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The exterior of American Shooters firearms store and shooting range at 3440 Arville St. in Las Vegas is shown on Tuesday, Sept. 17, 2013. (Bill Hughes/Las Vegas Review-Journal)
The exterior of American Shooters firearms store and shooting range at 3440 Arville St. in Las Vegas is shown on Tuesday, Sept. 17, 2013. (Bill Hughes/Las Vegas Review-Journal)

YOU CAN HEAR THE FAINT pop of gunfire as you cross the parking lot to American Shooters. The low-slung, inconspicuous building is painted grim, battleship gray and sits, aptly enough, next to the Leatherneck Club Bar & Grill. It’s a muggy weekday morning and I’m here to hone my shooting skills.

For most of my 52 years, I’d avoided handguns, sure that I couldn’t hit anything with one. But when I was cast as a survivalist in the play Early One Evening at the Rainbow Bar & Grille, at Las Vegas Little Theatre, I figured I’d better learn how to carry a gun like I meant business. It took me a while to develop any proficiency, but none at all to learn why so many Americans like to blast holes in a target — and why shooting ranges are a growth industry in Vegas: It’s a rush. “There is something very therapeutic about shooting a firearm, feeling the recoil, and something very satisfying to learning to control that force,” says American Shooters Marketing Manager Jeremy Ng.

What was surprising was the number of left-of-center friends in my circle who came out as pistol, shotgun and rifle enthusiasts. It’s a pastime with a catholic appeal.


For my visit to American Shooters, Ng and Business Development Director John Velasquez have matched me with a FNP .45, fitted with a suppressor. It’s a heavy brute and a lot of gun for anybody, but my five allotted shots form a respectable center-mass cluster, with two in the same spot, right next to the bull’s-eye. It’s exhilarating — and not a little sobering — to have that destructive power at hand.

It’s also ladies’ day at American Shooters, and the percussive din from 14 pistol lanes drowns out conversation in the lobby. “We want people to shoot things that they’re excited about, because we like cool guns. It’s what we do,” Ng says. Demonstrating the slide (“like butter”) on a Nighthawk 1911, he adds, “We embrace fine tools and we want our customers to experience that.”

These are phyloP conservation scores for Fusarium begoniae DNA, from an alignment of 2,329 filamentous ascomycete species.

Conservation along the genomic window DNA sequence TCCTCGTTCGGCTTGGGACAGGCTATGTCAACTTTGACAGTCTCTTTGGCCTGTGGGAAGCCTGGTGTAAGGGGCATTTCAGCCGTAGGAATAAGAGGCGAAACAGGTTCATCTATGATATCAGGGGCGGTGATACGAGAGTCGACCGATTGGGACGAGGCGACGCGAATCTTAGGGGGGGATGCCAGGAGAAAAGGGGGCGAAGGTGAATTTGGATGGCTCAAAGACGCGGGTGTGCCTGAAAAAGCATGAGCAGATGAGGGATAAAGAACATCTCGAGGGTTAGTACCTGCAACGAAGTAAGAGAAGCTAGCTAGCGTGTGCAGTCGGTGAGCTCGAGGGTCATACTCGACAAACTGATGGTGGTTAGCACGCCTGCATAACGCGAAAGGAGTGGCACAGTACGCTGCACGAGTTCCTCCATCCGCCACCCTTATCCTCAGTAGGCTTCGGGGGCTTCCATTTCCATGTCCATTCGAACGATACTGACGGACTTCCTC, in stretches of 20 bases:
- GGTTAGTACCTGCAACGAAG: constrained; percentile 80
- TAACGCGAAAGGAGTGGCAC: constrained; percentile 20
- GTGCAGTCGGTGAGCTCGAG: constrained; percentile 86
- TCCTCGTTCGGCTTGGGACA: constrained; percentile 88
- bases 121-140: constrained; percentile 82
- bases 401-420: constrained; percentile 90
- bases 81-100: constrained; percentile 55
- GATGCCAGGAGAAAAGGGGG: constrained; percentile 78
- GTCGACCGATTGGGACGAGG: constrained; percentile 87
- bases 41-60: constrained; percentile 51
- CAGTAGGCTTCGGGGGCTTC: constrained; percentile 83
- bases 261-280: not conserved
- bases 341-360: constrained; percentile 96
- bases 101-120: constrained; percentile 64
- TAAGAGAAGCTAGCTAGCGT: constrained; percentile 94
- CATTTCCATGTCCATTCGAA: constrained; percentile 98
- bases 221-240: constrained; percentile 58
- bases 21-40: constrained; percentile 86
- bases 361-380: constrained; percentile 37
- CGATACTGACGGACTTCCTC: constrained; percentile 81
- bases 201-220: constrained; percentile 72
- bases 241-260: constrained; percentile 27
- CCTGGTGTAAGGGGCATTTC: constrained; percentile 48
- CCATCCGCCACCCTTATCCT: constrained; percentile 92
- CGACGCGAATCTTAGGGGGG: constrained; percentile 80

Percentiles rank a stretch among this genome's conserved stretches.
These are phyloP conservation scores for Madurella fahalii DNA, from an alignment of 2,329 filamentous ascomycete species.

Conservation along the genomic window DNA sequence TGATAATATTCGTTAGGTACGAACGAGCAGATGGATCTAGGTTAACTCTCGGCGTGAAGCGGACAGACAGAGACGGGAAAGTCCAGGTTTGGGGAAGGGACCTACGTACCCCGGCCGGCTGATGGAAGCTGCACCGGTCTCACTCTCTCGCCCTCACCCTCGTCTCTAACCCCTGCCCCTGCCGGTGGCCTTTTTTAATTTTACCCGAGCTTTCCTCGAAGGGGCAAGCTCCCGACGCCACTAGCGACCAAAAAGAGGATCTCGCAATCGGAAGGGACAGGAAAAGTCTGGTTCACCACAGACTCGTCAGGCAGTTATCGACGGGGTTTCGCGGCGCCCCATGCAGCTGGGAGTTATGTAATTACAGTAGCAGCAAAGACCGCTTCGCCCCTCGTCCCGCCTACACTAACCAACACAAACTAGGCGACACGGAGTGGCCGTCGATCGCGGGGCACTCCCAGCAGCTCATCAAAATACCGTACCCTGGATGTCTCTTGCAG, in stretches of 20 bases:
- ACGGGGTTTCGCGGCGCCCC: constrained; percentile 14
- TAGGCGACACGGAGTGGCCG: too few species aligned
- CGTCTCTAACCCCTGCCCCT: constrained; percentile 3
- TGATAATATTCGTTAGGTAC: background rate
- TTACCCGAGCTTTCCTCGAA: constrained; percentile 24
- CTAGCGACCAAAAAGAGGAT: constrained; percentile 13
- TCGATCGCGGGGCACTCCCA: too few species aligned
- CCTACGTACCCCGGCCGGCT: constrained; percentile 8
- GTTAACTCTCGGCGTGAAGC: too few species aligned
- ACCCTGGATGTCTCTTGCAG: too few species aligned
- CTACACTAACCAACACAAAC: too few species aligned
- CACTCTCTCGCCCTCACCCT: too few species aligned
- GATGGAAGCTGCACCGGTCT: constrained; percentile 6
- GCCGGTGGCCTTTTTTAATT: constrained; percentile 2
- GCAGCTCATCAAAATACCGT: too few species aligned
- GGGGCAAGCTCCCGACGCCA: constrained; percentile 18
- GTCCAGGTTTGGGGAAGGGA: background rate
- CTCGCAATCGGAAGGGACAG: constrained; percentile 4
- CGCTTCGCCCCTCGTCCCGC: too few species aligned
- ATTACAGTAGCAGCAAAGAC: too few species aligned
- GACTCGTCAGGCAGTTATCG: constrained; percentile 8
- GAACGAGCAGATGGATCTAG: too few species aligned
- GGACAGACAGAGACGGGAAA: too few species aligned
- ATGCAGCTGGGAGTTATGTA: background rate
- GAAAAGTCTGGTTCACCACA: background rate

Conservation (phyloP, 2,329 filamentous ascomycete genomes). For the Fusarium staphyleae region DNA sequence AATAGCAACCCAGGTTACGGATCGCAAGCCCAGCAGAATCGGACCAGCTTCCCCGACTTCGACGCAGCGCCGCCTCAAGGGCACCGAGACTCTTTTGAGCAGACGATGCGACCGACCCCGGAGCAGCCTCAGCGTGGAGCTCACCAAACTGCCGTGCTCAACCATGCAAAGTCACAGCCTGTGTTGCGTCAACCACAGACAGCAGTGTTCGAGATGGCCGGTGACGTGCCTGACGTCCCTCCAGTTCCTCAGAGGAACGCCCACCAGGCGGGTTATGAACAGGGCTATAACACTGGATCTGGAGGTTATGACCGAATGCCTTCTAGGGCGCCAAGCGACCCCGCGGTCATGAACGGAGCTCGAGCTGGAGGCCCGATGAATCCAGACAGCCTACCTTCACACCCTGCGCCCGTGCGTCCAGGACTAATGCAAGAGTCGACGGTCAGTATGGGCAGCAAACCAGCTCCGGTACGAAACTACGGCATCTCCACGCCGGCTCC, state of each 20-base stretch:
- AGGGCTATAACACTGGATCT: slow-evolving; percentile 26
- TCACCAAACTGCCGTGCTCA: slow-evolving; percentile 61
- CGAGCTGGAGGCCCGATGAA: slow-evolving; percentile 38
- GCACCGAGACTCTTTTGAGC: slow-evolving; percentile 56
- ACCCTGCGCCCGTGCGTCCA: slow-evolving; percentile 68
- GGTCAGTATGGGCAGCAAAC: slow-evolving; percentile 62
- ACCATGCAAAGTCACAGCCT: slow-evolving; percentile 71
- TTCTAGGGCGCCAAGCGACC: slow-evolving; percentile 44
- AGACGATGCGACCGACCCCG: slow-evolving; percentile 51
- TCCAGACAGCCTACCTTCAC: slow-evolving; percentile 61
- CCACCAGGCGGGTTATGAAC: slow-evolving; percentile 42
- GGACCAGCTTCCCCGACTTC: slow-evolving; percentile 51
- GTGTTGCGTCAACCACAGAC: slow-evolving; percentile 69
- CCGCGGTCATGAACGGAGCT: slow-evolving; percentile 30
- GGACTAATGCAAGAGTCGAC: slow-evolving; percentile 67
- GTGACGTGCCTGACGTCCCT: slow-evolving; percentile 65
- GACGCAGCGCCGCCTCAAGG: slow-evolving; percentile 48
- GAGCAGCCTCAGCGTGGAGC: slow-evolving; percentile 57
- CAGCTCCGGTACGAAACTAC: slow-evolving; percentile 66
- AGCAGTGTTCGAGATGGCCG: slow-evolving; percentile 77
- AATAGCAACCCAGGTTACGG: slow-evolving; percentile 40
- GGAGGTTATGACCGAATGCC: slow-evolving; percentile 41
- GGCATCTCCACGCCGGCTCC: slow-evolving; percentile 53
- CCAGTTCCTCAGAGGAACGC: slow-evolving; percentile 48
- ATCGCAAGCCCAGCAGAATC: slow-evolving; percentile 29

They’re not alone, irrespective of ideology. One of the discoveries I made when I lost my firearm virginity was how many of my fellow left-leaning friends shared the enthusiasm. Having carved out a nation with gun power, it remains encoded in our American DNA. Or, as Joe Rocco, a retired IRS employee, says quite succinctly of firing his 9 mm pistol, “It’s fun.”

“It’s like anything else gives you pleasure you can’t figure out why,” elaborates John Morris, who teaches at Las Vegas Academy. “There’s nothing else in the world going on when you’re shooting. It’s just you and that gun, and you’re paying attention 100 percent to it. So it does require this heightened sense of awareness.” Small wonder that you can feel the endorphins dancing through your veins after a session at a shooting range.


My own first experience was at a dingy range on Blue Diamond Road. I gained so much confidence banging away with a Walther that pretty soon I was violating a cardinal rule of shooting and firing the thing one-handed. (When you visit a shooting lane, you can be certain to get a lesson in the proper two-handed grip.) I was also cocky enough to try a round on a mammoth six-shooter, which felt like discharging a howitzer bare-handed.

At least I had the sense to let myself be steered toward a bargain-oriented shooting range. If you can afford the hobby, American Shooters is also geared toward value for the dollar. Both Ng and Velasquez, both of whom speak in a rapid-fire manner laced with technical jargon, look down on the gun-tourism phenomenon that has arisen around the Strip. “You’re not going to see us corral tourists into a theme-park ride,” Ng says. Adds Velasquez, “They’re more from the cheap, easy, ‘give ‘em two or three guns and get ‘em out in an hour.’” They pride their store on having been around for nearly 35 years, saying, “We do well for the amount of advertising we do … it’s all from word of mouth.”